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have three hundred and twenty acres of
land, very good. Mr. T. is very kind
indeed to us, and puts all the money in my

"I hope you will not fail to write as soon as
you can, and tell all my dear brothers and
sisters to write to me. Oh, if you knew the
value I set upon a letter, I am sure you
would write. Oh, how I long to see you all
once more! We often talk of coming to
England, if spared.

"I am trying to learn the Spanish language,
for we have so many in for drink and meals,
I have some trouble to understand them. A
female here is treated with the greatest
respect, there are so few of them here. Dear
father, I would be happy in my mind if I had
any means of sending you some money, to
make you comfortable. I have it by me, but
have no means to send it; it is a bad place
for sending to England. I expect Mr. T. will
go to San Francisco, to buy some goods soon,
and I shall get him to ask how we can send
money to England. I can assure you it is a
trouble on my mind that I cannot do it, but
you may depend I shall send the first
opportunity. I have some beautiful lumps of gold,
which I have had given me for to make
brooches and pins of. I would send you them
all, if I had a chance. Henry has got some
lumps given him by different people, worth
four pounds sixteen shillings. Emily has
some worth one pound ten shillings. When she
can say all her letters she has the promise of
another lump of gold; she can nearly say
them all. I have so little time, but I teach
them once or twice a day. We are twenty-
one miles from church, chapel, or school.

"At our back-door we have a large flat
piece of ground, with the river running at the
bottom; at our front-door we see the
beautiful mountains; and we are surrounded with
treesa beautiful spot; I like it much. We
have plenty of wolves; they are so shy, we
shot two the other day, and nailed the heads
on the oak tree. We have plenty of deer and
antelopes; we had some the other day; I like
the meat much. Plenty of grisly bears, but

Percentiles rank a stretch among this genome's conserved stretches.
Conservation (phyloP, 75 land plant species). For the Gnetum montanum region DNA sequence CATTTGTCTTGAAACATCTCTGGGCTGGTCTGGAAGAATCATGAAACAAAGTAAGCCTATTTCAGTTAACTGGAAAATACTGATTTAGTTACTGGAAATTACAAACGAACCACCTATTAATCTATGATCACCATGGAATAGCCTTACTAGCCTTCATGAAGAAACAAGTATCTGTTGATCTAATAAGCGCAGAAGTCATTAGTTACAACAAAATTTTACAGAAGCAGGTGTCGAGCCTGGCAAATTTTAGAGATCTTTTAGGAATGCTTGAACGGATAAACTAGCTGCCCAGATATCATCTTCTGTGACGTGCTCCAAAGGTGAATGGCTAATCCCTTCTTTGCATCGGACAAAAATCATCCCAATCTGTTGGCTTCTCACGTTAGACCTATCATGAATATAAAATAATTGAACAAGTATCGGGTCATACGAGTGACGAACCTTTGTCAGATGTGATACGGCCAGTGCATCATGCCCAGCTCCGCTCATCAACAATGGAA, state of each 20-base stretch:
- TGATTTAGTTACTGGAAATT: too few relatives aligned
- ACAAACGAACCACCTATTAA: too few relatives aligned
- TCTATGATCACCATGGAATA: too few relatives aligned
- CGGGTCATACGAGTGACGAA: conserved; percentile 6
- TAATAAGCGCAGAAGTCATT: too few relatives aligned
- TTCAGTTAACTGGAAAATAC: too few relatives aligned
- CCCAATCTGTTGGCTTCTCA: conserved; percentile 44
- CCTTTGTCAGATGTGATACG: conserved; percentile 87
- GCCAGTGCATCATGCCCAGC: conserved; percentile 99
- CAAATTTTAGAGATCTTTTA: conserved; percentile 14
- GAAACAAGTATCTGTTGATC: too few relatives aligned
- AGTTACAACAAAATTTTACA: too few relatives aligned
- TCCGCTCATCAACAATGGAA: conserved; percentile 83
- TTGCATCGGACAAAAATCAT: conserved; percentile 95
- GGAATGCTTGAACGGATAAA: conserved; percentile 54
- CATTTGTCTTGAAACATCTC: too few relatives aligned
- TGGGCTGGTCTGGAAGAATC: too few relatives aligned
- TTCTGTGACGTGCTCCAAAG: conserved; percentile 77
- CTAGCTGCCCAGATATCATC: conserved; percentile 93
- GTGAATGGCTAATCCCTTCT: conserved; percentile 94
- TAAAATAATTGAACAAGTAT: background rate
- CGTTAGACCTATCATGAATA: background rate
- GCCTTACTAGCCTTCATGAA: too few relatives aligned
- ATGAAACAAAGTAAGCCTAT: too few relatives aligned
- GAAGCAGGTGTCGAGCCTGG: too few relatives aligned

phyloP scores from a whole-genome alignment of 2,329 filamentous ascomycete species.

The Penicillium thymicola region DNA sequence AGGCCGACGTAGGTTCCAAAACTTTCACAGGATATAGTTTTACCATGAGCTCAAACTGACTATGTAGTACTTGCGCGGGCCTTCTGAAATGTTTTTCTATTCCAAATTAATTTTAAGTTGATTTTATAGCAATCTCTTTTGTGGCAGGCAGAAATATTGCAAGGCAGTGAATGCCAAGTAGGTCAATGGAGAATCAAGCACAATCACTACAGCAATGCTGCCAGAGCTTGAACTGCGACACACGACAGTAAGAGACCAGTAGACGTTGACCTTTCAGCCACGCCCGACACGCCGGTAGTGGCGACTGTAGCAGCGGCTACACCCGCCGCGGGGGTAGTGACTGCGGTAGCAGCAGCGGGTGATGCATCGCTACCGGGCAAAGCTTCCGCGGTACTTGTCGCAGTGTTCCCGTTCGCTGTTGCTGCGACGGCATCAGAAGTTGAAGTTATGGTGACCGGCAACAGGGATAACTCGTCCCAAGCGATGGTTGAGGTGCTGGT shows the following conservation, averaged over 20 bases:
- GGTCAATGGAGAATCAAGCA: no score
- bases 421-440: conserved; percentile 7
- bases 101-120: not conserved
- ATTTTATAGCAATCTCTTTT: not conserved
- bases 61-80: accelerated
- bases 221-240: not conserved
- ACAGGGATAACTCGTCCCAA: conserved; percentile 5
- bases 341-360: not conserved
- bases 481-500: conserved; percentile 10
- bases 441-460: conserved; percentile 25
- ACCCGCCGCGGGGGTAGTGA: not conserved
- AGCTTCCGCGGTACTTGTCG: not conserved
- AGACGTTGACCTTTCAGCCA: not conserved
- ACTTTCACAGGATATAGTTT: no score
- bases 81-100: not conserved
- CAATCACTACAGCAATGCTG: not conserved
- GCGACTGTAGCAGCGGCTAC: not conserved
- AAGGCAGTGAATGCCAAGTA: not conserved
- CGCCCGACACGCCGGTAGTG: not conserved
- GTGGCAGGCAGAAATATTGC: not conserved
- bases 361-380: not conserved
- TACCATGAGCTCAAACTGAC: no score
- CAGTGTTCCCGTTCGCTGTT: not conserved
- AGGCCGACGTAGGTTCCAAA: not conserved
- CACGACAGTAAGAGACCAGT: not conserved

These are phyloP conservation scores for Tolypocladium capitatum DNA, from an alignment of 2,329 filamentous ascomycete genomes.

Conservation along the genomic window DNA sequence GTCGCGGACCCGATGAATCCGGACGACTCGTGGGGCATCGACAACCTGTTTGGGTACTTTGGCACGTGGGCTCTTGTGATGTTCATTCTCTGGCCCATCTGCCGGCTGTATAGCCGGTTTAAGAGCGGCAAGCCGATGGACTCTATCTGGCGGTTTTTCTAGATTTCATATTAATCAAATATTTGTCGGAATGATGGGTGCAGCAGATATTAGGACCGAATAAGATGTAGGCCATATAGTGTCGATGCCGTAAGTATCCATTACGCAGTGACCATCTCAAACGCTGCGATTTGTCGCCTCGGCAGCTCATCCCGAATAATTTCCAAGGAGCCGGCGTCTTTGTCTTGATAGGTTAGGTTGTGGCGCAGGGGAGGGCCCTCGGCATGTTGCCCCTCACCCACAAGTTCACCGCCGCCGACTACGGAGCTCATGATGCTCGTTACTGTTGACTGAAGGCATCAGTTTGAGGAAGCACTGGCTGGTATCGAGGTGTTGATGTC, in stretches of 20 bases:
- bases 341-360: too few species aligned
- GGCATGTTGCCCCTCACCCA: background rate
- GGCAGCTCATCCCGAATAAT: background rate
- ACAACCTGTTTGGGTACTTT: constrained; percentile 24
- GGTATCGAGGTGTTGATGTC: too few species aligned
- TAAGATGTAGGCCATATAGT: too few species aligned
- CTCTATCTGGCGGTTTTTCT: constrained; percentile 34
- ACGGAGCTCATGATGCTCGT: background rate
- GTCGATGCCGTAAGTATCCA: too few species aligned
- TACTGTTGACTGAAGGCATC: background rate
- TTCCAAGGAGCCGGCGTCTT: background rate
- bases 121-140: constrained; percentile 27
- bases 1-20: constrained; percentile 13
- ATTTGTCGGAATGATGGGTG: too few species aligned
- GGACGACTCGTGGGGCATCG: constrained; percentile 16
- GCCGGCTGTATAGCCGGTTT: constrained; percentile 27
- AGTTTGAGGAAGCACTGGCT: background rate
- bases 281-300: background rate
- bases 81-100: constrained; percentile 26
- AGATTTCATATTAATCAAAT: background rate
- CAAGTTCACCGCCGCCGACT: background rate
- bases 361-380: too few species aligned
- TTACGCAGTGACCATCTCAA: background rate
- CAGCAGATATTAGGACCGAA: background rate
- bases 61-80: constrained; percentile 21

they are twenty miles from us; their flesh is
good eating, but I do not like it so well as
deer. I have bear's grease I got from the
meat; I have it for my hair; it is genuine.
Plenty of wild geese and ducks. We had a
couple of ducks for dinner yesterday; they
are very small, but very nice. We have a
fine cat; we would not sell her for forty dollars;
cats are scarce here, like women.

"I hope you will send me a letter as soon
as you can. I do so want to hear from you all
very much. I could say much more, but
must say adieu."


WHAT is meant by the figures 16,842,357?

"A very long chalk," replies a friend from
the United States.

"Sixteen millions, eight hundred and forty-
two thousand, three hundred and fifty-seven,"
answers everybody else.

No doubt. Those are the names of a certain
number of figures placed in a certain sequence;
but their names only. Have you a clear
idea what the figures mean? What idea have
you of sixteen millions of peas? How many
pint measures will they fill? Twenty, or
fifty, or a dozen only, or less? Have you
the smallest idea? Probably not; you are sure
that a vast number of peas go to that number;
but, on the other hand, a great many can be
put into a pint measure. Well, suppose that
you make a guess, and say twenty; if you
had been asked the same question about
a hundred and sixty thousand peas, would
not your ideas on the subject have been
equally vague, and your answer just as much
a guess as the other?

Now, we wish to know what sixteen
millions of peas mean. How shall we set about
it? We might try how many average-sized
peas, side by side, would extend over an inch.
Perhaps five peas will cover an inch of space.
Well, then, a thousand so placed would stretch
over two hundred inches, or about sixteen
feet, and therefore a thousand times a
thousand (or a million) peas would cover the floor
of a room sixteen feet by sixteen: and again,
by fancying a suite of sixteen rooms of these
dimensions, and all covered in the same odd
manner, we should not be very far wrong in
our conceptions of sixteen millions of peas,
and these words would now no longer give
rise to the mere vague English idea of "a
great number," or the American one of "a
long chalk."

This has been effected by first finding out
something definite concerning the size of the
objects we have selected to measure, by actual
trialby handling and measuring some half-
dozen peas: then, by means of this result,
we have taken another step, and gained a
clear idea of a vast number of them, without
seeing them at all: and starting again from
this last number, we are able to obtain just
conceptions of numbers still higher. This is
a very different process from merely naming
the figures that make up any large sum, and
then fancying that we therefore understand
its meaning.

We propose endeavouring, in somewhat
the same manner, to translate the
incomprehensible numerals of astronomy into
language a little more tangible. We are told
that the sun, for instance, is ninety-six
millions of miles off. Well, it must be a vast
distance: but is that all that we can say
about it? We could not have said much less
had we been told that the sun was nine
hundred and sixty thousand miles away from us;
are we then to rest satisfied with merely
knowing, what it hardly wanted an
astronomer to tell us, that it is "a long way from
here to the sun?" And yet, how can we
say that we know how far it is, when we